In case anyone wonders where I’ve been, it’s been a difficult year. My mother, aged 97 just passed away this January 5, 2023, and I’ve been her caregiver for the last 8 years. It started with a stroke and then 3 more, they were all “recoverable”. This last year after receiving covid vaccinations, she developed dementia, and that put a new spin on things. Studio time fell away, save for hours between midnight and 4 AM from time to time, when she’d be sleeping. But I had to do some work, to keep balance, to keep a perspective. She fell and broke her femur a few months ago and was healing up well, walking again and scheduled to come home on the 28th of December 2022, from post-surgical rehabilitation (she’d had a titanium rod implanted and had to undergo physical therapy). But on the 23rd she suffered what the medical professionals called a “devastating stroke”. It took out her left arm, her ability to swallow. and to speak. In the hospital they took me aside to tell me she would not recover from this stroke. They saw some slight improvement so they kept her for a week, but at the end of that week, told me there was nothing more medically they could do, and that her care plan would be changed to “comfort care”. She came home and I spent every hour by her side, she lived for another week, hospice coming in and out, and I’ve written everything in a journal, which I hope to continue to do through the process of grieving, adjusting, and starting over. As soon as I can I will start posting new ideas and works again.
Author Archives: kathi
I’m in love with Joe Pye
Mid-late June is a time of the season I’m called/enthralled with nature, representational as it is, as the best way, for me, to express creative ideas
The Digital Painting Skill Set
I’m convinced that digital painting has it’s own set of rules, especially regarding construction/deconstruction and the specifics of the “medium”. Air quotes for a few different reasons: 1a Beside the point, there’s nothing medium about mediums, they’re always large or small, in practicality, and looming-wise.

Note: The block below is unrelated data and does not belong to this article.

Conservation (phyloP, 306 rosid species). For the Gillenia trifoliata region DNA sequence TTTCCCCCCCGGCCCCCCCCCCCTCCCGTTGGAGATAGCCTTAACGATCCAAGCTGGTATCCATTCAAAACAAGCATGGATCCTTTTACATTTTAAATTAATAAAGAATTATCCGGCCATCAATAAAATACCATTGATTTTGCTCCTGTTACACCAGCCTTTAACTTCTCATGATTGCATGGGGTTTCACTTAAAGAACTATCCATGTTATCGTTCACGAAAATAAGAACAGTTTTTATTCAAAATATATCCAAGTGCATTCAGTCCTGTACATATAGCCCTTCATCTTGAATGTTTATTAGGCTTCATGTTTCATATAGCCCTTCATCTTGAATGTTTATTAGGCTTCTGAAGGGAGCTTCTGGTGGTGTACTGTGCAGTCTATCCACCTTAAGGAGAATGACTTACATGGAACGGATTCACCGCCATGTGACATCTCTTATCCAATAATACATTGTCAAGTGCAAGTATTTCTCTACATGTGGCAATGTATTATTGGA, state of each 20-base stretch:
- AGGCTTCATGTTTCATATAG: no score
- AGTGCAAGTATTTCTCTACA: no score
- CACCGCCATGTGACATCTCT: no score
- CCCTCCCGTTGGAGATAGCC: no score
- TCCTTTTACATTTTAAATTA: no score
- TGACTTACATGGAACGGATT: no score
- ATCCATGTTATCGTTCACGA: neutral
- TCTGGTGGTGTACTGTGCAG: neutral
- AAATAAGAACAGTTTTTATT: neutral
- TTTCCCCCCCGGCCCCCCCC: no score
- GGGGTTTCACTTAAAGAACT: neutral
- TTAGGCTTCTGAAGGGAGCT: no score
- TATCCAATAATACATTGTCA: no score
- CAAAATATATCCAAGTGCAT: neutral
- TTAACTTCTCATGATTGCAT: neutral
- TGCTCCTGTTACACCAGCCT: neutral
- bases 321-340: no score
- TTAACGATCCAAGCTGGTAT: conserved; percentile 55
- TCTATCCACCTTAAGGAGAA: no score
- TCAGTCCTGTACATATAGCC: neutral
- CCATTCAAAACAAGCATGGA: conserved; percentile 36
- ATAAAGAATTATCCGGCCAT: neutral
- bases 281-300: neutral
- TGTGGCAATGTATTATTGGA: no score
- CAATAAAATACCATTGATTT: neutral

1b. Application of color whatever medium, rules.
2. Digital painting requires facility with specialized tools, an understanding of how to bend the rules, and needs to employ color calibration visually on-screen and for print foundation:).
3. Complex selection isn’t something that can be done on a canvas, excepting perhaps collage.
4. Visual acuity is a requirement even more than typical and re-orienting hand skills is a basic.
Mandalas have been an important theme spanning a lifetime, starting in the early 70’s at the Boston Museum School. I showed Mandalas I’d meticulously painted during my final review board prior to graduation at the Boston Museum School. I’d begun working with them in my second semester studying Asian Arts, history, ideas with Joan Lebold Cohen. Aside, I was very fortunate to have had the artist, who later became art dealer, Pat Hearn, on my review board that time. I remember she’d wide-eyed expressed that she didn’t know I was also a painter, having known my work in video, film, sound, performance, which was a focus in the last 4 semesters especially. I suppose if I’d gone to New York in the 80’s I’d have been a known entity of the Boston School, I knew them all and worked with most, and for reasons I can’t explain adequately here, I stayed in MA to live on Cape Cod.